The defense argued that plaintiff had prior unresolved chronic neck issues from other unrelated motor vehicle accidents, had no pain complaint to the responding officer at the scene with minimal property damage, had four months of post-accident physical therapy with good resolution of symptoms, and then a ten-month gap before restarting physical therapy and seeing a pain management doctor for injections. During the ten month gap, she had seen other practitioners for other items, but never mentioned any neck issues.

The defendants argued that, at most, plaintiff was entitled to four months of physical therapy ($5,799.67), suggested a past pain and suffering award of $500 or less, and nothing for future medical or pain and suffering.

The jury awarded $5,800.00 in past medical expenses and nothing else.

Plaintiff’s Final Pre-Trial Demand: $85,000

Defendant’s Final Pre-Trial Offer: $1,500 + $10,000 med pay lien waiver

Verdict: $5,800

For more information, please contact Heather L. Nelson at hnelson@eversonlaw.com.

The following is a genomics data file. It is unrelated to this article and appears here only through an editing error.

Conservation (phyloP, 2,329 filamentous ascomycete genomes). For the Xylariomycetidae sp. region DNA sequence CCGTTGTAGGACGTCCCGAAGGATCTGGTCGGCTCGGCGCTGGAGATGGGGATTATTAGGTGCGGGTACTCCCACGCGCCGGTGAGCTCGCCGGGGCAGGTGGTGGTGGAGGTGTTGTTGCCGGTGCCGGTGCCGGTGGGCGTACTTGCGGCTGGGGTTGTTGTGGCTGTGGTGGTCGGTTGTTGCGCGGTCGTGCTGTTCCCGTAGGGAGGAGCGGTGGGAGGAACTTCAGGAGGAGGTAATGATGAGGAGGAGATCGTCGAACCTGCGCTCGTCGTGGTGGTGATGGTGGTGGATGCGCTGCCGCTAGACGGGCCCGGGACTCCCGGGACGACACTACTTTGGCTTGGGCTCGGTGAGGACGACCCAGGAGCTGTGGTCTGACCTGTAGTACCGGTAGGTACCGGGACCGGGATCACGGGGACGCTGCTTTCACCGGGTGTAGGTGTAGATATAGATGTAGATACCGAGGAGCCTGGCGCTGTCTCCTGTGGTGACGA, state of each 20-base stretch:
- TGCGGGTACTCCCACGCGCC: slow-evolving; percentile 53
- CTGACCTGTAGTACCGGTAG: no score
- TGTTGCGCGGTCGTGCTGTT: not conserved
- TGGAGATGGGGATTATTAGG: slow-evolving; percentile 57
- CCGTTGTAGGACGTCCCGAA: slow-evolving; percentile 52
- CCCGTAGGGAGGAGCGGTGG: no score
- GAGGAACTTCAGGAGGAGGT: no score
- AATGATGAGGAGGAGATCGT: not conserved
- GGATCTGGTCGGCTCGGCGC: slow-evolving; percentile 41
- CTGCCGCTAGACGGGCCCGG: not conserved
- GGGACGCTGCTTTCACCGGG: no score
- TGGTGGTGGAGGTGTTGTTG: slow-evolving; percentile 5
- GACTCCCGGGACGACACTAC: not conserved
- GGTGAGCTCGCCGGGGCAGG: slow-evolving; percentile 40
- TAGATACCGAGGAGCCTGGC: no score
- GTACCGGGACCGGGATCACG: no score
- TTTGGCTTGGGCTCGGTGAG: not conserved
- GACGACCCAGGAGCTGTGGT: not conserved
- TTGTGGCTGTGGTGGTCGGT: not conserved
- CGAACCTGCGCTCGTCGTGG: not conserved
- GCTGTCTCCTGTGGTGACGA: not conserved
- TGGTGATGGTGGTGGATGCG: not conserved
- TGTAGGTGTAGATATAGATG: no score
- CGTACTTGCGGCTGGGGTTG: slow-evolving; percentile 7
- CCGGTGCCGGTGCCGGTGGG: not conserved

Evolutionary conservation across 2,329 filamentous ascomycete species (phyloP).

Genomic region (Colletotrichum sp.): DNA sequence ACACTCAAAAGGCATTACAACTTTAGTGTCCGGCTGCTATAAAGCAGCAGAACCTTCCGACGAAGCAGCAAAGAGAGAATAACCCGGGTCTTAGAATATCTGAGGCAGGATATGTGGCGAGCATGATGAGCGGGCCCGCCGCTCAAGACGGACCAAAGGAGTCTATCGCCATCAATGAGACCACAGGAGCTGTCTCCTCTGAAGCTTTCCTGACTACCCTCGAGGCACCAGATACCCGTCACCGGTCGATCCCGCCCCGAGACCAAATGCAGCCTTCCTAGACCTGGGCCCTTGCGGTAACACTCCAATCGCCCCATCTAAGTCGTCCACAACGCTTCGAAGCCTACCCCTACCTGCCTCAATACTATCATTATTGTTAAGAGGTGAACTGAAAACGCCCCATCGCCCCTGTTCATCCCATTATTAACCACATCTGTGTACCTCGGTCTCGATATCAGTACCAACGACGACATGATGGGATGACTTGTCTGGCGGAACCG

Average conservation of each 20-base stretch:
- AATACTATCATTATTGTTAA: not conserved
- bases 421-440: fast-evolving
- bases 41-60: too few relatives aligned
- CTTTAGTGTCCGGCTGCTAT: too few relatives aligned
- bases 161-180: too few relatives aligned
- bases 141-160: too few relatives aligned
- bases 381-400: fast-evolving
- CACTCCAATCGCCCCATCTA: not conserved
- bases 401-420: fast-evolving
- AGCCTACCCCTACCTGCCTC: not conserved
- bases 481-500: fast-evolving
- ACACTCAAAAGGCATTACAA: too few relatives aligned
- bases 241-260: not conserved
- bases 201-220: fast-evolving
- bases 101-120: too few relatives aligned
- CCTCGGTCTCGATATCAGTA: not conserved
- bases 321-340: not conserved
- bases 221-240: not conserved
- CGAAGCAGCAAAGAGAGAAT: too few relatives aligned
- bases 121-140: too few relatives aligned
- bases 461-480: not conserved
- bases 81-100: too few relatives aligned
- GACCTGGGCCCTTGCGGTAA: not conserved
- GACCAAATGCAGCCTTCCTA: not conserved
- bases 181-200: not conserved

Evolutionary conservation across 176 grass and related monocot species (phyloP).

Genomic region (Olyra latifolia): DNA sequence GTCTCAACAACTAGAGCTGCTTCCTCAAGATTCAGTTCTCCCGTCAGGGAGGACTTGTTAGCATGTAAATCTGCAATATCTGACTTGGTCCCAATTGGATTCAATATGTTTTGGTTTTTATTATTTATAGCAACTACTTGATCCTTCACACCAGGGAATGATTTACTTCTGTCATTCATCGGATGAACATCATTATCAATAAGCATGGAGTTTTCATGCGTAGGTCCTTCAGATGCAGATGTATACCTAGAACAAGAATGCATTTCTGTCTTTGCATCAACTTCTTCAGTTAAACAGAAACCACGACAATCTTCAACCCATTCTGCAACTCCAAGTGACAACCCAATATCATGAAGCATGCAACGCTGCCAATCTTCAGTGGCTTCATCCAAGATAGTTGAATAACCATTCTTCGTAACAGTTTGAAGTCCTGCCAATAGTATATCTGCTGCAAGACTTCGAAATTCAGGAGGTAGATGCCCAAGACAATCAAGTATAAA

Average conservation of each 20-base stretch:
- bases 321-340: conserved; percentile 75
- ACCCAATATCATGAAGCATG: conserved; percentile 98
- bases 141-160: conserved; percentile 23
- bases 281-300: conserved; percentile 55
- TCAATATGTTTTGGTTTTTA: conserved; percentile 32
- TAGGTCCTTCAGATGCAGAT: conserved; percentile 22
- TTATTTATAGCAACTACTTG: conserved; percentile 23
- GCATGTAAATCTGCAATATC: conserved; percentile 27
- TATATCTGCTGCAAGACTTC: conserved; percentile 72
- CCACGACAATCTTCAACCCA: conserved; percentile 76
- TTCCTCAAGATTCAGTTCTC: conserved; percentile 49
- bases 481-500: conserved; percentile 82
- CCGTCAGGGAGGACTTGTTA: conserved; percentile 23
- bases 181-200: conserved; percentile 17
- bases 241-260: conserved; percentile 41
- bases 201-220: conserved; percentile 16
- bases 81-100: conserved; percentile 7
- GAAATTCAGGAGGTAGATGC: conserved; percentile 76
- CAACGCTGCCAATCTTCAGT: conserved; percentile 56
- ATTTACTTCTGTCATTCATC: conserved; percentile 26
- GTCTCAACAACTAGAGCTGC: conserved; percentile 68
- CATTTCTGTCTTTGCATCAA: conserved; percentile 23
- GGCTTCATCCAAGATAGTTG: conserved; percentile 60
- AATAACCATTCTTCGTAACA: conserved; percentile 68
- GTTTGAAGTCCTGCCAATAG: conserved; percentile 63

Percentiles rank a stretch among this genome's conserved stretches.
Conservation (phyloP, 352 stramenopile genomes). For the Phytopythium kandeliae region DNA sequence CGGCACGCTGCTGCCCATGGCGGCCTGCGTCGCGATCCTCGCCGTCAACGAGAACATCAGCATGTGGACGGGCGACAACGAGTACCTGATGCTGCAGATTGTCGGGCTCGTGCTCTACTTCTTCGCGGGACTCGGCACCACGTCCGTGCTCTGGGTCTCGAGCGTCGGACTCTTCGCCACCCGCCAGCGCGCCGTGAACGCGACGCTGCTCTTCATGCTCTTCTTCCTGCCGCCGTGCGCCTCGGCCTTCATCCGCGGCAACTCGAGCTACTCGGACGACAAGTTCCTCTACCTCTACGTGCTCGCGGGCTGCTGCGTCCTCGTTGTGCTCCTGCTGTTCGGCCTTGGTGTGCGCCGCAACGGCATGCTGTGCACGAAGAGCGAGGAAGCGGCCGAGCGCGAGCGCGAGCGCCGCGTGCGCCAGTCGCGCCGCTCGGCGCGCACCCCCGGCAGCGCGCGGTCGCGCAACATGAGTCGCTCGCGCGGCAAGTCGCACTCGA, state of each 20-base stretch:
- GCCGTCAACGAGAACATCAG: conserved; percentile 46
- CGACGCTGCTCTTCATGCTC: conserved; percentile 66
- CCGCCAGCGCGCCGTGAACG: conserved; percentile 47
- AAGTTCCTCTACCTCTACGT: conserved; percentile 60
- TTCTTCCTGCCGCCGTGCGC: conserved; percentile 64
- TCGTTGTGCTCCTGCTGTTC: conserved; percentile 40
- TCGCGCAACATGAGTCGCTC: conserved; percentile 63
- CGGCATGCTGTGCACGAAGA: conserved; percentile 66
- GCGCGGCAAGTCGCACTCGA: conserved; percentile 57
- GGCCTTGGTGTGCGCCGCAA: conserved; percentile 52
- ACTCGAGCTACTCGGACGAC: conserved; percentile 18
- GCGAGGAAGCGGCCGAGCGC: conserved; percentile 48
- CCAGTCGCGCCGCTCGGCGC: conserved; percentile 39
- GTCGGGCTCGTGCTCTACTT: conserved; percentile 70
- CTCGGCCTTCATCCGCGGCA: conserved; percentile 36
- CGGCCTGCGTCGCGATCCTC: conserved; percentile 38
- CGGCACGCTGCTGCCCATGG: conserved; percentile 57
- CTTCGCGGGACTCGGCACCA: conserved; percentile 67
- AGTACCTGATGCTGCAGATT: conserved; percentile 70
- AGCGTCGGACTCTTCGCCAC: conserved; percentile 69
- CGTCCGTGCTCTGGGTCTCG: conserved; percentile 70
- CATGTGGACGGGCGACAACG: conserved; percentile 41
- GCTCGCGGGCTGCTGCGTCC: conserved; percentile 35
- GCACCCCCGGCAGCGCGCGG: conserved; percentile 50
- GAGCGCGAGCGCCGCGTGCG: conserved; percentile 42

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Mark F. Meisner, et al. v. State Farm Mut. Auto. Ins. Co., et al.

Brown County Case No. 17-CV-1409

July 2019

Facts: On October 26, 2014, State Farm's insured (subsequently deceased due to unrelated causes and not named as a party) fell asleep behind the wheel, crossed the centerline and impacted the truck being driven by Plaintiff Mark Meisner, with Denise Meisner as his passenger (both in their 50s). Denise claimed a left shoulder injury with an injection and physical therapy. Mark claimed carpal tunnel syndrome leading to bilateral carpal tunnel release surgeries, permanent aggravation of pre-existing degenerative neck issues (long history of chiropractic care, but no visits within four years before the accident) with headaches and occasional low back pain. He also claimed he had to reduce his work schedule (auto body mechanic) from four days a week to three days due to pain when looking up and when using his hands.

Issues for Trial: The parties stipulated to liability. The parties also stipulated to Denise’s economic damages ($9,295.40 in medical expenses and $863.18 in lost wages).